Transparency in Admissions and Personalized Learning Through Resident Patient Selection.

Item request has been placed! ×
Item request cannot be made. ×
loading   Processing Request
  • Additional Information
    • Abstract:
      Background: Adult learning (andragogy) posits that adult learners have an improved educational experience when engaged in self-directed learning. The decision to allocate patients to the teaching service vs a nonresident service varies according to institution. Previously, our institution focused on faculty perception of learning value as the deciding factor in patient assignment. We hypothesized that transitioning to a process in which adult learners (residents) select patients for their teams based on their own identified learning needs could improve the educational experience without adversely impacting the workflow for nonteaching teams. Methods: A new patient assignment model focused on learner-driven identification of patients for their own inpatient service, consistent with the principle of andragogy, was created. This patient assignment strategy was tested during a 1-month pilot period followed by a 5-month implementation period with 20 senior residents and 31 hospitalists. Both residents and hospitalists were surveyed after the intervention. Results: Sixteen of 20 residents completed the paper survey, and 100% of the respondents indicated "yes" when asked if they were able to direct cases to their team that were in line with their learning goals and if the new process should continue. Twenty-one of 31 hospitalists responded to the electronic survey; 81% of responding hospitalists reported a slightly positive to very positive impact on the hospitalist workflow, and 76% felt the new process should continue. The new patient assignment model had no negative impact on case mix index or length of stay. Conclusion: Restructuring patient assignment processes based on educational theory may improve resident education and improve hospitalist workflow. [ABSTRACT FROM AUTHOR]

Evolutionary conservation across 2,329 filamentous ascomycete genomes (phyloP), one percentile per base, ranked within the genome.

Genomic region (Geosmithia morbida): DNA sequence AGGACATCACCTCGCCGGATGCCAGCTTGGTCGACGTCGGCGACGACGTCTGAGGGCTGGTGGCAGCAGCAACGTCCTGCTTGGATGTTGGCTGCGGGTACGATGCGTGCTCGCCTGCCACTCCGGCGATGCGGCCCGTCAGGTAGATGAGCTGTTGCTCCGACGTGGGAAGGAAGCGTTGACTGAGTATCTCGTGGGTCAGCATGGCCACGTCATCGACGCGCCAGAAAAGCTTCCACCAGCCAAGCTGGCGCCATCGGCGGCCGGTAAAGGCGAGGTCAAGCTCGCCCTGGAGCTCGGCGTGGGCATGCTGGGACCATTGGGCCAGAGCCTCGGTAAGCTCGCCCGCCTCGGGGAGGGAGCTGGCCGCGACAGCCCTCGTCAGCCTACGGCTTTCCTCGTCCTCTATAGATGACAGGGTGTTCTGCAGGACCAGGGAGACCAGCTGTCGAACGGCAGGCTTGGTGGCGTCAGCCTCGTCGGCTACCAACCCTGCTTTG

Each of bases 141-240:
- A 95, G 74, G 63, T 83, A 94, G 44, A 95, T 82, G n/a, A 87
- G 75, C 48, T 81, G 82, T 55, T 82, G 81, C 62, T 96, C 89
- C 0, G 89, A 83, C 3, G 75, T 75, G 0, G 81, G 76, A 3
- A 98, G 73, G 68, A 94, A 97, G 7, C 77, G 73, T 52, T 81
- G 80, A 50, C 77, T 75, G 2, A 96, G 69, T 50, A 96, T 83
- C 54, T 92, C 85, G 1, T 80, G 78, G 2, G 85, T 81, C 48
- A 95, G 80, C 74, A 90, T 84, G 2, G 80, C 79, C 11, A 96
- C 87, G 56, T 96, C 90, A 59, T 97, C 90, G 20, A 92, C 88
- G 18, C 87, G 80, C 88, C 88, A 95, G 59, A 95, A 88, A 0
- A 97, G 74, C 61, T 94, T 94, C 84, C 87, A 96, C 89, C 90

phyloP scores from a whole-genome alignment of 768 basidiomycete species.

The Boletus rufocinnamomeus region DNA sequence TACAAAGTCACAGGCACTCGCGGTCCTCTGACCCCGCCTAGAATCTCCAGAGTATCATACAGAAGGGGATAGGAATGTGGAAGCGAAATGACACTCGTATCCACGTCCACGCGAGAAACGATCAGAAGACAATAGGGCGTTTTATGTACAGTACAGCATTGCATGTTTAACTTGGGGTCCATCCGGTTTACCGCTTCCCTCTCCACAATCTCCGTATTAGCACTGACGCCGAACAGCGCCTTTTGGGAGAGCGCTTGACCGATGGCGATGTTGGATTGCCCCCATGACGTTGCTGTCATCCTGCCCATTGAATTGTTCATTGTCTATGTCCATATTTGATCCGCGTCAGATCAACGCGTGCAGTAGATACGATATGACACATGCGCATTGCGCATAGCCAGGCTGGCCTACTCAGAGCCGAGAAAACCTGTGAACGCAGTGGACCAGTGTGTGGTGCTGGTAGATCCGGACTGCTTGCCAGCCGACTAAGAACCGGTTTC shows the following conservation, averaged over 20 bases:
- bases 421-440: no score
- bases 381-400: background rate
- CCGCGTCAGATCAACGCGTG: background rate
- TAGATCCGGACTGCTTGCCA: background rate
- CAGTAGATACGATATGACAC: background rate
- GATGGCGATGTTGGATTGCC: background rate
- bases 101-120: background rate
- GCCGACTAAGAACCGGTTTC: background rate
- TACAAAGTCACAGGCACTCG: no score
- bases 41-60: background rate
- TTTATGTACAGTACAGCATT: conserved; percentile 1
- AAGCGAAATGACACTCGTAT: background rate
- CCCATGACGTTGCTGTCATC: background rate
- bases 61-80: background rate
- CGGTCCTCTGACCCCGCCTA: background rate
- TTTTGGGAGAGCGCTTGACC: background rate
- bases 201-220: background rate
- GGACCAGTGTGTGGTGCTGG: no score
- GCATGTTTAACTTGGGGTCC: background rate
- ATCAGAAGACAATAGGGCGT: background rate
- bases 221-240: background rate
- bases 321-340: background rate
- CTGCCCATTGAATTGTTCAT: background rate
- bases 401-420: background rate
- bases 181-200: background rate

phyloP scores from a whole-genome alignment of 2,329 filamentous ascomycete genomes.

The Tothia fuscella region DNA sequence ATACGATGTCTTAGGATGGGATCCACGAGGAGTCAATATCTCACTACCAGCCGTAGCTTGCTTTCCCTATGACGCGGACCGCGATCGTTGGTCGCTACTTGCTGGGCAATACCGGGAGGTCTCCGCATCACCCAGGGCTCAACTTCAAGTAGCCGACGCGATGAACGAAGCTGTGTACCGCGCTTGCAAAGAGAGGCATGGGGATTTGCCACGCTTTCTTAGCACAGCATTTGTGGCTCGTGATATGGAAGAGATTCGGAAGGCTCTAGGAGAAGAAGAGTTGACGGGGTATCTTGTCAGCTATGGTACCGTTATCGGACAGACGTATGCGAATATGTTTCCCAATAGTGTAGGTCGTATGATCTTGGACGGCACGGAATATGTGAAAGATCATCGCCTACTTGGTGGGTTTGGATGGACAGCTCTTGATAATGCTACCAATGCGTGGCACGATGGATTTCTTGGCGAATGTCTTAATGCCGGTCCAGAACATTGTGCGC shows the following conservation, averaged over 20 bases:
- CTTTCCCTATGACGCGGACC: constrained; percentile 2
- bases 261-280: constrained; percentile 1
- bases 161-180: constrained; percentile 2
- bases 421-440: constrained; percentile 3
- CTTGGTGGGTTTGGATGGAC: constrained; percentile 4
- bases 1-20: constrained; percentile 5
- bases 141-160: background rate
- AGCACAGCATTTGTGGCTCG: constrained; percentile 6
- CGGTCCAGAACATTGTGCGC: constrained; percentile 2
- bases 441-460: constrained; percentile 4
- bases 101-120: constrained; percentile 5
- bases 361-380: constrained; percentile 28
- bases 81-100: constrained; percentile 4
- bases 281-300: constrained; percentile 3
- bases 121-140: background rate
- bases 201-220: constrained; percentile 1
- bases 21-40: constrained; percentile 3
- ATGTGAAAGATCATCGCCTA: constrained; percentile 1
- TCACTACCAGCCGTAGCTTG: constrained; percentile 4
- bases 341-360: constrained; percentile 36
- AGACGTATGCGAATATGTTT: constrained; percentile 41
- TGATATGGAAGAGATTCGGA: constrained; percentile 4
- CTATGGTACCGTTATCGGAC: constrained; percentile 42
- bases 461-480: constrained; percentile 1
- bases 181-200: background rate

• Abstract:
      Copyright of Ochsner Journal is the property of Ochsner Journal and its content may not be copied or emailed to multiple sites or posted to a listserv without the copyright holder's express written permission. However, users may print, download, or email articles for individual use. This abstract may be abridged. No warranty is given about the accuracy of the copy. Users should refer to the original published version of the material for the full abstract. (Copyright applies to all Abstracts.)